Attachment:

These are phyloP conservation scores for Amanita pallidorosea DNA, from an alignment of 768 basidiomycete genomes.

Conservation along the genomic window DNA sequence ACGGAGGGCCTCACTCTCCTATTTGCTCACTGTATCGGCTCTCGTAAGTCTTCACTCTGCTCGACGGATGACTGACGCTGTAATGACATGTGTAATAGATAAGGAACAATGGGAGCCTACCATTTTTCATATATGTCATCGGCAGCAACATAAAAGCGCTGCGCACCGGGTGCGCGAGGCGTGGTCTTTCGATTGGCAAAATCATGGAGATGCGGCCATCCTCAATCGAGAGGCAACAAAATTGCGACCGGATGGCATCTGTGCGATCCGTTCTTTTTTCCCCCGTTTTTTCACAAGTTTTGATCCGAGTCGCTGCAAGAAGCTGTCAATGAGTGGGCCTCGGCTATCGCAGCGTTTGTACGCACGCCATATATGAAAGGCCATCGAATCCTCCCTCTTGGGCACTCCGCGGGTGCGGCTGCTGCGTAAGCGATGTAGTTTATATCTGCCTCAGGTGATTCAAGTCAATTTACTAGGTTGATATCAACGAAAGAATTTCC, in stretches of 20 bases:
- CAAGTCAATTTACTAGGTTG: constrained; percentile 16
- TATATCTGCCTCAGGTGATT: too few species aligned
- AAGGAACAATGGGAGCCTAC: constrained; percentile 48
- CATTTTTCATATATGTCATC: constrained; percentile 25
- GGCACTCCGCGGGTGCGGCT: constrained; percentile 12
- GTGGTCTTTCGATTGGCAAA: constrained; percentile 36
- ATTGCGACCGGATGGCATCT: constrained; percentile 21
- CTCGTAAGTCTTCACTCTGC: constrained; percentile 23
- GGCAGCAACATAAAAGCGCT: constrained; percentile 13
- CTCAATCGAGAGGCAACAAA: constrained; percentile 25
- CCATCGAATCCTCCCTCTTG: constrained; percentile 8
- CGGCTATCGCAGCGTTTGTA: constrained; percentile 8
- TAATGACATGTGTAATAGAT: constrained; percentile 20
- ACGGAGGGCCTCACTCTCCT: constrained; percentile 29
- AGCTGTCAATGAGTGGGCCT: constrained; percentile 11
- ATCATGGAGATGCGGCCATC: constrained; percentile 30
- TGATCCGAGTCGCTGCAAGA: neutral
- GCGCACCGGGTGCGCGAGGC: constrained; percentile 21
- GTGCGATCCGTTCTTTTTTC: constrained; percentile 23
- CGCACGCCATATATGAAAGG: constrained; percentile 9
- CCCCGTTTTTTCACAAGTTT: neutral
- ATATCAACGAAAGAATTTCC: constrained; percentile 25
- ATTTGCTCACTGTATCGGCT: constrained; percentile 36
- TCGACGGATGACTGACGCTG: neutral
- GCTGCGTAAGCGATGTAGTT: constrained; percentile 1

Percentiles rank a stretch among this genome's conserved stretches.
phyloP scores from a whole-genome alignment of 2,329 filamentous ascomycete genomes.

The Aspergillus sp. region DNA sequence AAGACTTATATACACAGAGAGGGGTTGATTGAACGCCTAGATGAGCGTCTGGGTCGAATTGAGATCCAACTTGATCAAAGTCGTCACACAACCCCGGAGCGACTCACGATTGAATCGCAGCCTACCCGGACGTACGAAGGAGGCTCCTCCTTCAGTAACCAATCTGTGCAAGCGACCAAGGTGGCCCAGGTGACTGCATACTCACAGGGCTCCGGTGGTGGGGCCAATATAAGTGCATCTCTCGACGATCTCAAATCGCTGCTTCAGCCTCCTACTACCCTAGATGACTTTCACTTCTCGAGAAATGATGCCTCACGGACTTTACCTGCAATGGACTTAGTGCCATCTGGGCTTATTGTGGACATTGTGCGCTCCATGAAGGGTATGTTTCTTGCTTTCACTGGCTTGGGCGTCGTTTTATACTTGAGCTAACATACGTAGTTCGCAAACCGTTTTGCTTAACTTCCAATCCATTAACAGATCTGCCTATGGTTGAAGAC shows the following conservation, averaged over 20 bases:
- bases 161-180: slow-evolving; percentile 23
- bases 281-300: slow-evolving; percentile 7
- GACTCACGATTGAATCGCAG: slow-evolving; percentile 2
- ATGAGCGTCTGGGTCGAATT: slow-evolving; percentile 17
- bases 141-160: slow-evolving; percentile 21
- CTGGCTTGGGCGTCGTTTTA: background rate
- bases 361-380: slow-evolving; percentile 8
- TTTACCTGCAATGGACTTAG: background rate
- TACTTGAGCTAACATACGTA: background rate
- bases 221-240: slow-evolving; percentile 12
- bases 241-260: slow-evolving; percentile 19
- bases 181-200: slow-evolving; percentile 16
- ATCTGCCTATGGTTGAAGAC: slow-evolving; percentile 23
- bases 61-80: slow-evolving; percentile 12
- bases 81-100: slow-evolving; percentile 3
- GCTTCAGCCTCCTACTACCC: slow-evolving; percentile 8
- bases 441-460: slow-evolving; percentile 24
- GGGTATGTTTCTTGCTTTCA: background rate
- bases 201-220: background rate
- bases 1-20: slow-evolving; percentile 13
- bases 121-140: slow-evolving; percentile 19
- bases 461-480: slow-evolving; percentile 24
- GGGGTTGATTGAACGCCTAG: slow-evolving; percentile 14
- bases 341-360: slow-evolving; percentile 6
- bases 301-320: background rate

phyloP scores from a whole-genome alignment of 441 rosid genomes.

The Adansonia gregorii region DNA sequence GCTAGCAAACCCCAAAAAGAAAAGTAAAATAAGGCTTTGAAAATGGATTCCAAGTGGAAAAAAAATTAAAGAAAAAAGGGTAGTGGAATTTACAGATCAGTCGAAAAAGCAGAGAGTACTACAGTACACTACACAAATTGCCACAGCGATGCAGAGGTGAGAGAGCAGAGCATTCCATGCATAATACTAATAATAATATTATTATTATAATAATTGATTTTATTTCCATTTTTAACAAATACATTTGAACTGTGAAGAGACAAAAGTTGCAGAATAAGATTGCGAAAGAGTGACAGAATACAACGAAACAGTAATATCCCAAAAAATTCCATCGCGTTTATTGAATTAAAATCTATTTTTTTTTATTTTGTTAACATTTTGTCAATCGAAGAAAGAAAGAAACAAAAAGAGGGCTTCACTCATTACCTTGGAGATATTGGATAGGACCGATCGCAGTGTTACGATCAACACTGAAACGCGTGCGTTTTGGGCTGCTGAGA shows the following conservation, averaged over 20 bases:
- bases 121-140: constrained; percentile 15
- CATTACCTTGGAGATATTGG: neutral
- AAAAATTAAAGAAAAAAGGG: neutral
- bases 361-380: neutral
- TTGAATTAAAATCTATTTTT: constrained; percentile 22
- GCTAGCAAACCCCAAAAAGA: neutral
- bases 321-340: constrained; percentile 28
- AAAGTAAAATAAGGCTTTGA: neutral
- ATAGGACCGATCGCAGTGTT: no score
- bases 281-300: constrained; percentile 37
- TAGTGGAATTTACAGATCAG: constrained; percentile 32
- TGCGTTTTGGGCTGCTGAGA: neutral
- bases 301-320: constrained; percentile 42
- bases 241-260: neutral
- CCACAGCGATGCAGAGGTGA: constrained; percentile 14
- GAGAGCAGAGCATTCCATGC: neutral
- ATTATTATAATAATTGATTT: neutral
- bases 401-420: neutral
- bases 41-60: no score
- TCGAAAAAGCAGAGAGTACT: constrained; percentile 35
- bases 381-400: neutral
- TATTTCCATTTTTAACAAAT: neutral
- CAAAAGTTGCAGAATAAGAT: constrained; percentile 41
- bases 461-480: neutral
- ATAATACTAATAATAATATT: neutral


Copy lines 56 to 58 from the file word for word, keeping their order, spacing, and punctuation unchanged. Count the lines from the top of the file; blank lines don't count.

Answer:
phyloP scores from a whole-genome alignment of 441 rosid genomes.

The Adansonia gregorii region DNA sequence GCTAGCAAACCCCAAAAAGAAAAGTAAAATAAGGCTTTGAAAATGGATTCCAAGTGGAAAAAAAATTAAAGAAAAAAGGGTAGTGGAATTTACAGATCAGTCGAAAAAGCAGAGAGTACTACAGTACACTACACAAATTGCCACAGCGATGCAGAGGTGAGAGAGCAGAGCATTCCATGCATAATACTAATAATAATATTATTATTATAATAATTGATTTTATTTCCATTTTTAACAAATACATTTGAACTGTGAAGAGACAAAAGTTGCAGAATAAGATTGCGAAAGAGTGACAGAATACAACGAAACAGTAATATCCCAAAAAATTCCATCGCGTTTATTGAATTAAAATCTATTTTTTTTTATTTTGTTAACATTTTGTCAATCGAAGAAAGAAAGAAACAAAAAGAGGGCTTCACTCATTACCTTGGAGATATTGGATAGGACCGATCGCAGTGTTACGATCAACACTGAAACGCGTGCGTTTTGGGCTGCTGAGA shows the following conservation, averaged over 20 bases:
- bases 121-140: constrained; percentile 15